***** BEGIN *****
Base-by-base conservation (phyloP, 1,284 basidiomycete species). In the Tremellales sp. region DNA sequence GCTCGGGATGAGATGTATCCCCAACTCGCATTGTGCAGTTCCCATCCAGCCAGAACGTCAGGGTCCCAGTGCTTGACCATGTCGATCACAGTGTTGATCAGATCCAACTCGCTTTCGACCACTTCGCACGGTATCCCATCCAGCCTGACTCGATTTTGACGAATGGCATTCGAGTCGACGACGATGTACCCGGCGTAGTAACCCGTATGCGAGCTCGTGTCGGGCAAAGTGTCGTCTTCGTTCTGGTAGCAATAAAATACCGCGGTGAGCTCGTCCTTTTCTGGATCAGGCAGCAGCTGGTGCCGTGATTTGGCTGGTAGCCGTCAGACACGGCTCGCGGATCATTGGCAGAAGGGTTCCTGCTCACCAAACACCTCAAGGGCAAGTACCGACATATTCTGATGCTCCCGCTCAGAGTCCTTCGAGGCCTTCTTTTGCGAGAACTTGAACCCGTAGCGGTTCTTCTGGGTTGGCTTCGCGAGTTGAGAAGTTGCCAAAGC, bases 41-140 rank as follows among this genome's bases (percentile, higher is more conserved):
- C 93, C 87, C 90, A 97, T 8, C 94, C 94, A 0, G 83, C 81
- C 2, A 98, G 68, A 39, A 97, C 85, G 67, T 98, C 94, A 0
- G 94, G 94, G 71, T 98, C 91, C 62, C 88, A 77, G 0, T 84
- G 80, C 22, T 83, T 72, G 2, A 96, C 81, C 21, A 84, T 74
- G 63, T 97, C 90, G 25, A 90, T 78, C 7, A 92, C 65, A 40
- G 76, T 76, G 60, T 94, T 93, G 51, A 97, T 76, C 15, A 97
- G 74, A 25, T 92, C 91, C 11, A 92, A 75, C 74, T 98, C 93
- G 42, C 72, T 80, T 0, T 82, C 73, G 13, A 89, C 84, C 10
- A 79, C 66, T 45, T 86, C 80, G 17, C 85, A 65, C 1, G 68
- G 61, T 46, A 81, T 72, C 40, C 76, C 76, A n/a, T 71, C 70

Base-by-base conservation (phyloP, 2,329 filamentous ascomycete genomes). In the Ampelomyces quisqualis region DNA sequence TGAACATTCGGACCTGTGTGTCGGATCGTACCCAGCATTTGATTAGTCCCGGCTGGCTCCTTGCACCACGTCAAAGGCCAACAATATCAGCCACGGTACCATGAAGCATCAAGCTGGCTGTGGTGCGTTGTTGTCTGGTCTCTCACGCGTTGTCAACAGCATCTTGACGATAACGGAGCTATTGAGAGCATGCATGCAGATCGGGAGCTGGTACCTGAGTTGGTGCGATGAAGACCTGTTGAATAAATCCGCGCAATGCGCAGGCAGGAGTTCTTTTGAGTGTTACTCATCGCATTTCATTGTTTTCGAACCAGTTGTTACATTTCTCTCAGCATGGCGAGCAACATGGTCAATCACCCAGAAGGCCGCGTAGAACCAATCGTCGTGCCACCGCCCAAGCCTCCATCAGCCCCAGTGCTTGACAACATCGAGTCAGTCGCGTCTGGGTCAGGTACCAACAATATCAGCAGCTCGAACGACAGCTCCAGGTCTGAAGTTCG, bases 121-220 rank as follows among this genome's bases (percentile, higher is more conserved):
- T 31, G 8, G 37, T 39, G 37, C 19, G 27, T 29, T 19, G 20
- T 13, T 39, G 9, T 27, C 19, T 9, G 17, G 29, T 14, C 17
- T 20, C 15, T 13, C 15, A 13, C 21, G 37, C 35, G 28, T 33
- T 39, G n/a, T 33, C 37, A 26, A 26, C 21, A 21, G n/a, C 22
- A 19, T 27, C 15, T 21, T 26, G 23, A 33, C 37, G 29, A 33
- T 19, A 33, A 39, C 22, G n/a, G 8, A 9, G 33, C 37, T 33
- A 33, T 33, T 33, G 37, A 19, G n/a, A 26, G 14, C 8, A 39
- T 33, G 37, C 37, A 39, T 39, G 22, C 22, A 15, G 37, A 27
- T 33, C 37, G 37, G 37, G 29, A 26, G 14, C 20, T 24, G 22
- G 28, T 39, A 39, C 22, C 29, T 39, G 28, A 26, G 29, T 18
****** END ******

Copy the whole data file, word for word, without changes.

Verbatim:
Base-by-base conservation (phyloP, 1,284 basidiomycete species). In the Tremellales sp. region DNA sequence GCTCGGGATGAGATGTATCCCCAACTCGCATTGTGCAGTTCCCATCCAGCCAGAACGTCAGGGTCCCAGTGCTTGACCATGTCGATCACAGTGTTGATCAGATCCAACTCGCTTTCGACCACTTCGCACGGTATCCCATCCAGCCTGACTCGATTTTGACGAATGGCATTCGAGTCGACGACGATGTACCCGGCGTAGTAACCCGTATGCGAGCTCGTGTCGGGCAAAGTGTCGTCTTCGTTCTGGTAGCAATAAAATACCGCGGTGAGCTCGTCCTTTTCTGGATCAGGCAGCAGCTGGTGCCGTGATTTGGCTGGTAGCCGTCAGACACGGCTCGCGGATCATTGGCAGAAGGGTTCCTGCTCACCAAACACCTCAAGGGCAAGTACCGACATATTCTGATGCTCCCGCTCAGAGTCCTTCGAGGCCTTCTTTTGCGAGAACTTGAACCCGTAGCGGTTCTTCTGGGTTGGCTTCGCGAGTTGAGAAGTTGCCAAAGC, bases 41-140 rank as follows among this genome's bases (percentile, higher is more conserved):
- C 93, C 87, C 90, A 97, T 8, C 94, C 94, A 0, G 83, C 81
- C 2, A 98, G 68, A 39, A 97, C 85, G 67, T 98, C 94, A 0
- G 94, G 94, G 71, T 98, C 91, C 62, C 88, A 77, G 0, T 84
- G 80, C 22, T 83, T 72, G 2, A 96, C 81, C 21, A 84, T 74
- G 63, T 97, C 90, G 25, A 90, T 78, C 7, A 92, C 65, A 40
- G 76, T 76, G 60, T 94, T 93, G 51, A 97, T 76, C 15, A 97
- G 74, A 25, T 92, C 91, C 11, A 92, A 75, C 74, T 98, C 93
- G 42, C 72, T 80, T 0, T 82, C 73, G 13, A 89, C 84, C 10
- A 79, C 66, T 45, T 86, C 80, G 17, C 85, A 65, C 1, G 68
- G 61, T 46, A 81, T 72, C 40, C 76, C 76, A n/a, T 71, C 70

Base-by-base conservation (phyloP, 2,329 filamentous ascomycete genomes). In the Ampelomyces quisqualis region DNA sequence TGAACATTCGGACCTGTGTGTCGGATCGTACCCAGCATTTGATTAGTCCCGGCTGGCTCCTTGCACCACGTCAAAGGCCAACAATATCAGCCACGGTACCATGAAGCATCAAGCTGGCTGTGGTGCGTTGTTGTCTGGTCTCTCACGCGTTGTCAACAGCATCTTGACGATAACGGAGCTATTGAGAGCATGCATGCAGATCGGGAGCTGGTACCTGAGTTGGTGCGATGAAGACCTGTTGAATAAATCCGCGCAATGCGCAGGCAGGAGTTCTTTTGAGTGTTACTCATCGCATTTCATTGTTTTCGAACCAGTTGTTACATTTCTCTCAGCATGGCGAGCAACATGGTCAATCACCCAGAAGGCCGCGTAGAACCAATCGTCGTGCCACCGCCCAAGCCTCCATCAGCCCCAGTGCTTGACAACATCGAGTCAGTCGCGTCTGGGTCAGGTACCAACAATATCAGCAGCTCGAACGACAGCTCCAGGTCTGAAGTTCG, bases 121-220 rank as follows among this genome's bases (percentile, higher is more conserved):
- T 31, G 8, G 37, T 39, G 37, C 19, G 27, T 29, T 19, G 20
- T 13, T 39, G 9, T 27, C 19, T 9, G 17, G 29, T 14, C 17
- T 20, C 15, T 13, C 15, A 13, C 21, G 37, C 35, G 28, T 33
- T 39, G n/a, T 33, C 37, A 26, A 26, C 21, A 21, G n/a, C 22
- A 19, T 27, C 15, T 21, T 26, G 23, A 33, C 37, G 29, A 33
- T 19, A 33, A 39, C 22, G n/a, G 8, A 9, G 33, C 37, T 33
- A 33, T 33, T 33, G 37, A 19, G n/a, A 26, G 14, C 8, A 39
- T 33, G 37, C 37, A 39, T 39, G 22, C 22, A 15, G 37, A 27
- T 33, C 37, G 37, G 37, G 29, A 26, G 14, C 20, T 24, G 22
- G 28, T 39, A 39, C 22, C 29, T 39, G 28, A 26, G 29, T 18